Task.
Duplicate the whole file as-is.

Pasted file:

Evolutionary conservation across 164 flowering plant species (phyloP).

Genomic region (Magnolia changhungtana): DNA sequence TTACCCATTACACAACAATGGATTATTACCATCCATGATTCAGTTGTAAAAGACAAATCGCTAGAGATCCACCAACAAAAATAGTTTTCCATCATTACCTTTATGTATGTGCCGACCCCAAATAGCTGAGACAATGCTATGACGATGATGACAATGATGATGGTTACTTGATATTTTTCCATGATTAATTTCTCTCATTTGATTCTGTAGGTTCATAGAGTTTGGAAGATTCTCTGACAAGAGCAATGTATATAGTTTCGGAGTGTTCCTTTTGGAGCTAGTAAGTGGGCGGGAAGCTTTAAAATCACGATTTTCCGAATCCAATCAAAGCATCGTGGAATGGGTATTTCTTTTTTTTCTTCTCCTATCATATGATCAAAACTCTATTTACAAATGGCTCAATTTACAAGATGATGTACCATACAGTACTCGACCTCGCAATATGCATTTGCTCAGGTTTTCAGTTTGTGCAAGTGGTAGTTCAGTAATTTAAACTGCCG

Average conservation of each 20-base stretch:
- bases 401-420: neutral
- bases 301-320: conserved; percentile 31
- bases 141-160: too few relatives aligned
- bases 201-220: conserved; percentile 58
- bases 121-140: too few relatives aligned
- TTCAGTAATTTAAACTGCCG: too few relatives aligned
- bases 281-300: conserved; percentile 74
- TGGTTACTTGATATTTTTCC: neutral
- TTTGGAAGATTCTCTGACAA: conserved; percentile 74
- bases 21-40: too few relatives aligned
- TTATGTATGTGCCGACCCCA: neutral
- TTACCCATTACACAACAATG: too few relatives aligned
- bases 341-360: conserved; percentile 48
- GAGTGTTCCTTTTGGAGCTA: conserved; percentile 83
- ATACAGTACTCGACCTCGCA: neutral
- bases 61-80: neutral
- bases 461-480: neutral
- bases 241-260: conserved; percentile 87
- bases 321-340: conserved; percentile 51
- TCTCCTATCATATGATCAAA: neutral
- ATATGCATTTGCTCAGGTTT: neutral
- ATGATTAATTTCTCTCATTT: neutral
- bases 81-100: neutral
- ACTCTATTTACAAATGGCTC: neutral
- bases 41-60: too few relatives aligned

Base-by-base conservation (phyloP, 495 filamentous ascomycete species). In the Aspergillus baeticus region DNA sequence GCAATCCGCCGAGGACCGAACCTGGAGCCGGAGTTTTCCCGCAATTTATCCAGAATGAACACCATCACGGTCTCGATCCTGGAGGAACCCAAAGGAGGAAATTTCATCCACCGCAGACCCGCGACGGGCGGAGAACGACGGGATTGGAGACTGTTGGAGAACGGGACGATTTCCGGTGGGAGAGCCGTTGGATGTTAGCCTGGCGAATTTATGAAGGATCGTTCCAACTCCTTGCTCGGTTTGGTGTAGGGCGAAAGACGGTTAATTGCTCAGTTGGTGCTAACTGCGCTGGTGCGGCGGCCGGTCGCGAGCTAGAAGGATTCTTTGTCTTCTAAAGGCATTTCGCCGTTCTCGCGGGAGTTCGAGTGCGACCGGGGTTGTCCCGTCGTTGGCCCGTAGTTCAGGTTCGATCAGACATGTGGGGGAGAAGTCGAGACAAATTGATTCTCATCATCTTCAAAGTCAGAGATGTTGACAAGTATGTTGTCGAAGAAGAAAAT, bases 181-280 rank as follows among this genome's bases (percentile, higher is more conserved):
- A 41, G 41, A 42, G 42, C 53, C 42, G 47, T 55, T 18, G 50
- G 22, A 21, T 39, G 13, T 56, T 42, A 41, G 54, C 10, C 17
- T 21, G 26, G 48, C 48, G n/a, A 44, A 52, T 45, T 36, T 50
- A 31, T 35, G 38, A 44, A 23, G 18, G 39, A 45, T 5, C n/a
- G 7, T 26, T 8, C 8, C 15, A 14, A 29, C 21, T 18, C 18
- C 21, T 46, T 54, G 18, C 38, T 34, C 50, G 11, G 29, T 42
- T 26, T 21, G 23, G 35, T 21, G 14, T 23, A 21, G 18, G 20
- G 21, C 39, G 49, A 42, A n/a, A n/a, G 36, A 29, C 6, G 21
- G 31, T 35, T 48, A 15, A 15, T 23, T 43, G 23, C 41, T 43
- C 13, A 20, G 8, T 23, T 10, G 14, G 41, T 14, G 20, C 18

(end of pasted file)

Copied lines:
Evolutionary conservation across 164 flowering plant species (phyloP).

Genomic region (Magnolia changhungtana): DNA sequence TTACCCATTACACAACAATGGATTATTACCATCCATGATTCAGTTGTAAAAGACAAATCGCTAGAGATCCACCAACAAAAATAGTTTTCCATCATTACCTTTATGTATGTGCCGACCCCAAATAGCTGAGACAATGCTATGACGATGATGACAATGATGATGGTTACTTGATATTTTTCCATGATTAATTTCTCTCATTTGATTCTGTAGGTTCATAGAGTTTGGAAGATTCTCTGACAAGAGCAATGTATATAGTTTCGGAGTGTTCCTTTTGGAGCTAGTAAGTGGGCGGGAAGCTTTAAAATCACGATTTTCCGAATCCAATCAAAGCATCGTGGAATGGGTATTTCTTTTTTTTCTTCTCCTATCATATGATCAAAACTCTATTTACAAATGGCTCAATTTACAAGATGATGTACCATACAGTACTCGACCTCGCAATATGCATTTGCTCAGGTTTTCAGTTTGTGCAAGTGGTAGTTCAGTAATTTAAACTGCCG

Average conservation of each 20-base stretch:
- bases 401-420: neutral
- bases 301-320: conserved; percentile 31
- bases 141-160: too few relatives aligned
- bases 201-220: conserved; percentile 58
- bases 121-140: too few relatives aligned
- TTCAGTAATTTAAACTGCCG: too few relatives aligned
- bases 281-300: conserved; percentile 74
- TGGTTACTTGATATTTTTCC: neutral
- TTTGGAAGATTCTCTGACAA: conserved; percentile 74
- bases 21-40: too few relatives aligned
- TTATGTATGTGCCGACCCCA: neutral
- TTACCCATTACACAACAATG: too few relatives aligned
- bases 341-360: conserved; percentile 48
- GAGTGTTCCTTTTGGAGCTA: conserved; percentile 83
- ATACAGTACTCGACCTCGCA: neutral
- bases 61-80: neutral
- bases 461-480: neutral
- bases 241-260: conserved; percentile 87
- bases 321-340: conserved; percentile 51
- TCTCCTATCATATGATCAAA: neutral
- ATATGCATTTGCTCAGGTTT: neutral
- ATGATTAATTTCTCTCATTT: neutral
- bases 81-100: neutral
- ACTCTATTTACAAATGGCTC: neutral
- bases 41-60: too few relatives aligned

Base-by-base conservation (phyloP, 495 filamentous ascomycete species). In the Aspergillus baeticus region DNA sequence GCAATCCGCCGAGGACCGAACCTGGAGCCGGAGTTTTCCCGCAATTTATCCAGAATGAACACCATCACGGTCTCGATCCTGGAGGAACCCAAAGGAGGAAATTTCATCCACCGCAGACCCGCGACGGGCGGAGAACGACGGGATTGGAGACTGTTGGAGAACGGGACGATTTCCGGTGGGAGAGCCGTTGGATGTTAGCCTGGCGAATTTATGAAGGATCGTTCCAACTCCTTGCTCGGTTTGGTGTAGGGCGAAAGACGGTTAATTGCTCAGTTGGTGCTAACTGCGCTGGTGCGGCGGCCGGTCGCGAGCTAGAAGGATTCTTTGTCTTCTAAAGGCATTTCGCCGTTCTCGCGGGAGTTCGAGTGCGACCGGGGTTGTCCCGTCGTTGGCCCGTAGTTCAGGTTCGATCAGACATGTGGGGGAGAAGTCGAGACAAATTGATTCTCATCATCTTCAAAGTCAGAGATGTTGACAAGTATGTTGTCGAAGAAGAAAAT, bases 181-280 rank as follows among this genome's bases (percentile, higher is more conserved):
- A 41, G 41, A 42, G 42, C 53, C 42, G 47, T 55, T 18, G 50
- G 22, A 21, T 39, G 13, T 56, T 42, A 41, G 54, C 10, C 17
- T 21, G 26, G 48, C 48, G n/a, A 44, A 52, T 45, T 36, T 50
- A 31, T 35, G 38, A 44, A 23, G 18, G 39, A 45, T 5, C n/a
- G 7, T 26, T 8, C 8, C 15, A 14, A 29, C 21, T 18, C 18
- C 21, T 46, T 54, G 18, C 38, T 34, C 50, G 11, G 29, T 42
- T 26, T 21, G 23, G 35, T 21, G 14, T 23, A 21, G 18, G 20
- G 21, C 39, G 49, A 42, A n/a, A n/a, G 36, A 29, C 6, G 21
- G 31, T 35, T 48, A 15, A 15, T 23, T 43, G 23, C 41, T 43
- C 13, A 20, G 8, T 23, T 10, G 14, G 41, T 14, G 20, C 18